Though the band was born and bred on the Atlanta music scene, performing with most of its current lineup intact since frontman Tanner Merritt joined in 2008, O’Brother has never enjoyed the hipster “buzz band” status bestowed on groups like Black Lips and Deerhunter. Perhaps that explains why O’Brother’s sound—a mixture of metal, prog and psychedelic rock—seems so unique to Georgia. Without the burden of expectation, they were allowed to evolve at their own pace, and in their own way.
Manchester Orchestra’s Andy Hull and Robert McDowell produced the band’s stunning 2011 debut, Garden Window. Mike Sapone (who mixed the breakthrough) takes the helm for the sophomore album, which broadens their sonic palette via artful experimentation. Thankfully, stretching their creative boundaries does nothing to dull the edges of their potent 3-guitar attack.
Merritt seems particularly intent on exploring his range here: On the hallucinogenic opening track, “Come Into The Divide,” the vocals veer from Jeff Buckley-style falsetto melodies to whisper/moaned mantras in a lower register. The end result sounds like an angel on one shoulder and a devil on the other, each of them tempting you to enter an otherworldly dimension from which you may or may not be able to depart.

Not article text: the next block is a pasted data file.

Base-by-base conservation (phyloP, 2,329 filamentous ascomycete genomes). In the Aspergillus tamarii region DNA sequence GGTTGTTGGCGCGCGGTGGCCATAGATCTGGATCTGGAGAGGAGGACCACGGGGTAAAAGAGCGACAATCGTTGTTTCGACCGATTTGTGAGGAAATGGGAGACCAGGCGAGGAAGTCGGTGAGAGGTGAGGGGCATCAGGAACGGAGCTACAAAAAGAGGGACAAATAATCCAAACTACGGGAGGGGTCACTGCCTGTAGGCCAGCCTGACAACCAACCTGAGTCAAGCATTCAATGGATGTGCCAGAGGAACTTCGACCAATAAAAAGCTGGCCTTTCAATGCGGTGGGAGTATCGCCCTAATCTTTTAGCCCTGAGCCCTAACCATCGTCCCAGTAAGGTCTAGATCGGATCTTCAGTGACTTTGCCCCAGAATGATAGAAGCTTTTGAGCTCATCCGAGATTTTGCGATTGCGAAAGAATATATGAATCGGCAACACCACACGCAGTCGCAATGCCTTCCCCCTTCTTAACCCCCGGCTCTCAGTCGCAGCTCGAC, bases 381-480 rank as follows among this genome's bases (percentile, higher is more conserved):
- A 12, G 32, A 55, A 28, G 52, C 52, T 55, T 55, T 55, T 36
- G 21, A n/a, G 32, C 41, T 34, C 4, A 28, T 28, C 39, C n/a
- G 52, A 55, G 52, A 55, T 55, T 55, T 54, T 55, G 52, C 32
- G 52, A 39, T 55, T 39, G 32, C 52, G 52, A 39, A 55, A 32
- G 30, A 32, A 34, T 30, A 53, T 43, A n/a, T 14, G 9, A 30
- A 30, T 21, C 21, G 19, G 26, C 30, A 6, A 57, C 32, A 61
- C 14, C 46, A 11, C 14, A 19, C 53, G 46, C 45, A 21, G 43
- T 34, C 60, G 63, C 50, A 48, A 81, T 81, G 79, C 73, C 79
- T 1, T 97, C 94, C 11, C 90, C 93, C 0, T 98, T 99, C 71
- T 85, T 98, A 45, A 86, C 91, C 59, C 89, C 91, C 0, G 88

Not all the tracks here are quite so esoteric: “Parasitical” is a throbbing rocker that wouldn’t sound out of place on an Alice In Chains album, while “Context” could be the perfect soundtrack to the climactic scene of a Jerry Bruckheimer action epic. But O’Brother is at its most interesting when it spreads its compositional wings and takes dynamic flight, as it does on “Oblivion,” “Absence” and the title track, which range in length from 6:43 to over nine minutes.
They may not be one of Atlanta’s buzziest bands. But Disillusion proves beyond the shadow of a doubt that O’Brother is well on its way to being one of Georgia’s best.